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News Release

$500K for studies on expanding paid family and medical leave provided by US Labor Department grants

WASHINGTON — The U.S. Department of Labor's Women's Bureau and Employment and Training Administration today awarded $500,000 to assist the District of Columbia, Massachusetts, Montana and Rhode Island in funding feasibility studies on paid leave. The studies will inform the development or implementation of paid family and medical leave programs at the state level.

"Too many working families today can't afford to take the time they need to care for their families or themselves because they lack any form of paid leave," said U.S. Secretary of Labor Thomas E. Perez. "We need to do more to give people the tools to be responsible employees and good caregivers, so they don't have to choose between the families they love and the jobs and economic security they need. These federal grants will further our understanding of this issue. Because paid leave isn't just the right thing to do, it also makes economic sense."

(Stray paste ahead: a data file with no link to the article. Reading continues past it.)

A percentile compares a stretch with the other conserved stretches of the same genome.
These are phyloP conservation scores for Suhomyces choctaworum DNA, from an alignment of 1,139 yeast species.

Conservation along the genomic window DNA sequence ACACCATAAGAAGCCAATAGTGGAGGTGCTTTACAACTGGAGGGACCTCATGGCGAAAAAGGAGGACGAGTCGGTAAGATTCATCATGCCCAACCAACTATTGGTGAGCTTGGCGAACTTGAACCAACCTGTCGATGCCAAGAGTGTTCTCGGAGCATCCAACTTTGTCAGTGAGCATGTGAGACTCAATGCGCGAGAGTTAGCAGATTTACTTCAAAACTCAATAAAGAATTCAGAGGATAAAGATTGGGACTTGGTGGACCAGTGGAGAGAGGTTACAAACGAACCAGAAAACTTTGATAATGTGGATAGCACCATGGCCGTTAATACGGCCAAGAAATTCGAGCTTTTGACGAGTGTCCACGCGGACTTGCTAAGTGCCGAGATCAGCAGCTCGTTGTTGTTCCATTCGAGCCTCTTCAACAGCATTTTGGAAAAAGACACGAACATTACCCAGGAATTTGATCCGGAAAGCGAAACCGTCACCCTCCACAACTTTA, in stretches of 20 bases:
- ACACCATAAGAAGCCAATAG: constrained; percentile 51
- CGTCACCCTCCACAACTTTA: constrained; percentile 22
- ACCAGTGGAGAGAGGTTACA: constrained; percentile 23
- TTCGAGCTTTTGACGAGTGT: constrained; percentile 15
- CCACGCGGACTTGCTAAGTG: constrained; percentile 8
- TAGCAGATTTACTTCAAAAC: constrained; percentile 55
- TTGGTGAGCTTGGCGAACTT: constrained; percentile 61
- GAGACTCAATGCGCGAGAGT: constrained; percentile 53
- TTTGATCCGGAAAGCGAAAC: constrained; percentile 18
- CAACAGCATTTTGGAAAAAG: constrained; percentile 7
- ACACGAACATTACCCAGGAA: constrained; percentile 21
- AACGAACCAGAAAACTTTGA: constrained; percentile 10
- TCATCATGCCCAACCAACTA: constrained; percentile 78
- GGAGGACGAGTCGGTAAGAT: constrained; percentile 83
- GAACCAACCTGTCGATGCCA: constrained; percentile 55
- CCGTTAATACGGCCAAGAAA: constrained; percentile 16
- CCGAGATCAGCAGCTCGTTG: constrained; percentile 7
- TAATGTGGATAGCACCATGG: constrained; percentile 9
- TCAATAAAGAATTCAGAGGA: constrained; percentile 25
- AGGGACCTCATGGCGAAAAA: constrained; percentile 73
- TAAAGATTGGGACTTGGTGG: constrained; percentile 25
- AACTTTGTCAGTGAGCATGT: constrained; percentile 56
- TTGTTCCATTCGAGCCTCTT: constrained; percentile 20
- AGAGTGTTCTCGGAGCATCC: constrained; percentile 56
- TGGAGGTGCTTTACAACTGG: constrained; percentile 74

The Family and Medical Leave Act guarantees unpaid, job-protected leave for men and women to care for their newborn or newly adopted children, seriously ill family members, or their own health needs. However, many workers are unable to take unpaid time off because they cannot afford to do so. In recent years a few states have implemented paid leave programs to ensure that workers have the economic security to meet their families' needs. Paid leave programs have been shown to improve health outcomes for children, ill adults and seniors; reduce turnover and increase employee retention, which cuts down on training costs for businesses; keep workers attached to the labor force; and boost earnings over time.

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September 24, 2014
Release Number
Media Contact: Laura McGinnis